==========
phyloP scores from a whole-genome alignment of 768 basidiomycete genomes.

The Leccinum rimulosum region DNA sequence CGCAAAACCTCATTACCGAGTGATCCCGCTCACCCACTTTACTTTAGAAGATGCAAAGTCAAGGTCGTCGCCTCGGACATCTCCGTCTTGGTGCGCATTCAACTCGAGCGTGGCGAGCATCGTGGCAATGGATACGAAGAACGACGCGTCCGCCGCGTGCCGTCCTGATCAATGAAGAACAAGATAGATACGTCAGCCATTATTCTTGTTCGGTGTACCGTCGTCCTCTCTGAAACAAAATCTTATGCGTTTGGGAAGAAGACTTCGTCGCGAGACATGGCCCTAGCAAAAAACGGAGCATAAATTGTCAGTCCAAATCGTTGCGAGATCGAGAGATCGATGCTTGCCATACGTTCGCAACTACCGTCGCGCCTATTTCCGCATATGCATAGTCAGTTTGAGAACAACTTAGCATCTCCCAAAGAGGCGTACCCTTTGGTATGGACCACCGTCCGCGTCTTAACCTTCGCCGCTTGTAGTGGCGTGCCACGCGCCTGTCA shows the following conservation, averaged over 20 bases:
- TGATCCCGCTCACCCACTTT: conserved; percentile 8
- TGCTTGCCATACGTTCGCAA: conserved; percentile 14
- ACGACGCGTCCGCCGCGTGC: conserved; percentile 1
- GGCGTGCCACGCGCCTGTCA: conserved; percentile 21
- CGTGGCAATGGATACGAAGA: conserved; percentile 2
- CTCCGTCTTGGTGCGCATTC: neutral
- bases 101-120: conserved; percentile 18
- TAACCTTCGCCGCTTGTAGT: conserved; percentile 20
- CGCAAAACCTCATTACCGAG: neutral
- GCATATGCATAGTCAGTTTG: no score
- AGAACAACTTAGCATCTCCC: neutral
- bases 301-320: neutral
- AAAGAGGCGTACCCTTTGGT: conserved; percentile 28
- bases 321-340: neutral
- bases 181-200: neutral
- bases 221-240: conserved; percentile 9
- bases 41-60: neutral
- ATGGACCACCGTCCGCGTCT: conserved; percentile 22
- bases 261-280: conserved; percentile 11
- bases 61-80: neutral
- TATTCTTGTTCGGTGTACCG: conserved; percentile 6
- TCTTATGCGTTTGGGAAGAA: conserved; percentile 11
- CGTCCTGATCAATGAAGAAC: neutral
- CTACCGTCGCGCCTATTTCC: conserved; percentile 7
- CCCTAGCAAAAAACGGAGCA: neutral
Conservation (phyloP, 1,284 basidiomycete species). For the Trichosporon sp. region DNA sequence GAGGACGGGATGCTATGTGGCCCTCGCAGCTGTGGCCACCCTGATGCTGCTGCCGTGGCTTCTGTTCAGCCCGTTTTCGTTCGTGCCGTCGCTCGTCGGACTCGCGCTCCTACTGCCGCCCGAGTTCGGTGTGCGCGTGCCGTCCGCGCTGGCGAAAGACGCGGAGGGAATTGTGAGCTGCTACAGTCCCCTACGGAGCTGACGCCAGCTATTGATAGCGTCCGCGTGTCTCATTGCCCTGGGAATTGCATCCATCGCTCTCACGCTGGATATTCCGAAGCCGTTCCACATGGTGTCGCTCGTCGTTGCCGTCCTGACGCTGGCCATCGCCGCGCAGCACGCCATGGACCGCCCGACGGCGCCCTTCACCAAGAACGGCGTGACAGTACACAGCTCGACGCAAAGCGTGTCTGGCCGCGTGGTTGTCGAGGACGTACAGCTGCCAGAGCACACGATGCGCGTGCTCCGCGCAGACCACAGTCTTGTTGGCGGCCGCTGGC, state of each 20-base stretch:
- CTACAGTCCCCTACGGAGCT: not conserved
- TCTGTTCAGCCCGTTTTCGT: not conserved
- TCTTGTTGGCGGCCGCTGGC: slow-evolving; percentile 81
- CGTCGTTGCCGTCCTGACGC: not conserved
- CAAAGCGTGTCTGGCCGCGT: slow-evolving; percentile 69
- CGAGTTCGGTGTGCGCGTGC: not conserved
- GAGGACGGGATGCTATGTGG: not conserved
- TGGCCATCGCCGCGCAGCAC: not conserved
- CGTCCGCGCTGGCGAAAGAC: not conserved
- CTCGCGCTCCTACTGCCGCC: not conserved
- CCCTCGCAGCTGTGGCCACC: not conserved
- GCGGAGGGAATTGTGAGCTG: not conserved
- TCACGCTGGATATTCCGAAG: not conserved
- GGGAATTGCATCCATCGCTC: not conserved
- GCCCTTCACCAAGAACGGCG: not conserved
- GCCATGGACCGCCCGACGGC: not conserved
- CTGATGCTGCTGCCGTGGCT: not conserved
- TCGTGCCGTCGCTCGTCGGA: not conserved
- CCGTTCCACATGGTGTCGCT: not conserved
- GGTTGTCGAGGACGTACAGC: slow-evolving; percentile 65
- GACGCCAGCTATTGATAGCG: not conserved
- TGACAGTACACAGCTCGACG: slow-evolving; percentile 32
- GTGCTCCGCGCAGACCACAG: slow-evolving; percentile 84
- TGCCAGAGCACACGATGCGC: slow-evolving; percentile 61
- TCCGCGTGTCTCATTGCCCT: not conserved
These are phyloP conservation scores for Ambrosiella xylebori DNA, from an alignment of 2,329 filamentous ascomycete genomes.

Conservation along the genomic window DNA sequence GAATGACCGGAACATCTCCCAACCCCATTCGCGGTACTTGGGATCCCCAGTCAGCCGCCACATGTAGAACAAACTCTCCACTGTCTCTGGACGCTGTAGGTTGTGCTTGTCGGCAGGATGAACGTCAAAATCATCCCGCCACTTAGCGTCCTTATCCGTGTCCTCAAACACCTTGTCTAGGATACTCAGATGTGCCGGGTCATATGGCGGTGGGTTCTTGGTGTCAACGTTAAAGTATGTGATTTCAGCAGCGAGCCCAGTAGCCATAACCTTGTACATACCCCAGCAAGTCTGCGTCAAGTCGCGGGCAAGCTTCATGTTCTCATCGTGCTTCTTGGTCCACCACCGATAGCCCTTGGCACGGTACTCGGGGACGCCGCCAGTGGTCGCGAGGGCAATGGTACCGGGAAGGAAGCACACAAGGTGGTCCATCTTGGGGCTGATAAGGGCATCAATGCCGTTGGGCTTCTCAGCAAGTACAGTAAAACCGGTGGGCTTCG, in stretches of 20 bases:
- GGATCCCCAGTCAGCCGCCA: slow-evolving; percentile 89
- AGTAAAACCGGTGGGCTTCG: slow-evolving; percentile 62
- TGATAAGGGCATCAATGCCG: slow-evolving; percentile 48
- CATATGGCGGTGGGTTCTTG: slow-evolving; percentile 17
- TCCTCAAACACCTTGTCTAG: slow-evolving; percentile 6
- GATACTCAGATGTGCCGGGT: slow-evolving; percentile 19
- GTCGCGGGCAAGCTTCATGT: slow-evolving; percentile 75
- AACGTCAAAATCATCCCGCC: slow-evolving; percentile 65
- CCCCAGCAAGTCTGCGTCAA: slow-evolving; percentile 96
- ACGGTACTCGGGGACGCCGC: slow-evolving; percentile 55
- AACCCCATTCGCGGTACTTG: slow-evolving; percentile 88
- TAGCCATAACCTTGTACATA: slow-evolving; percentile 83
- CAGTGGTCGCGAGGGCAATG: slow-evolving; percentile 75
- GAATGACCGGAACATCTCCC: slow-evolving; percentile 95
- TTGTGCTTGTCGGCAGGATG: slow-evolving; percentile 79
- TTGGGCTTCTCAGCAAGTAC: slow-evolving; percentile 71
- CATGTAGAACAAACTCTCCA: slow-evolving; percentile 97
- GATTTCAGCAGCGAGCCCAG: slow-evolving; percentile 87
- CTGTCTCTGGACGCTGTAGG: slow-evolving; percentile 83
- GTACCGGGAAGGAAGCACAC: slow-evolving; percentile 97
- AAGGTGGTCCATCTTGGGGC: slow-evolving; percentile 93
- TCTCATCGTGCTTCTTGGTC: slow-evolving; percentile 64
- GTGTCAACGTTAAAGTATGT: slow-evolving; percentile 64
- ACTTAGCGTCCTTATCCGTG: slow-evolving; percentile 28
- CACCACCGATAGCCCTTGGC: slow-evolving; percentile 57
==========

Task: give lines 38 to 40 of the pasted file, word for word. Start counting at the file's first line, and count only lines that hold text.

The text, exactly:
- CTCGCGCTCCTACTGCCGCC: not conserved
- CCCTCGCAGCTGTGGCCACC: not conserved
- GCGGAGGGAATTGTGAGCTG: not conserved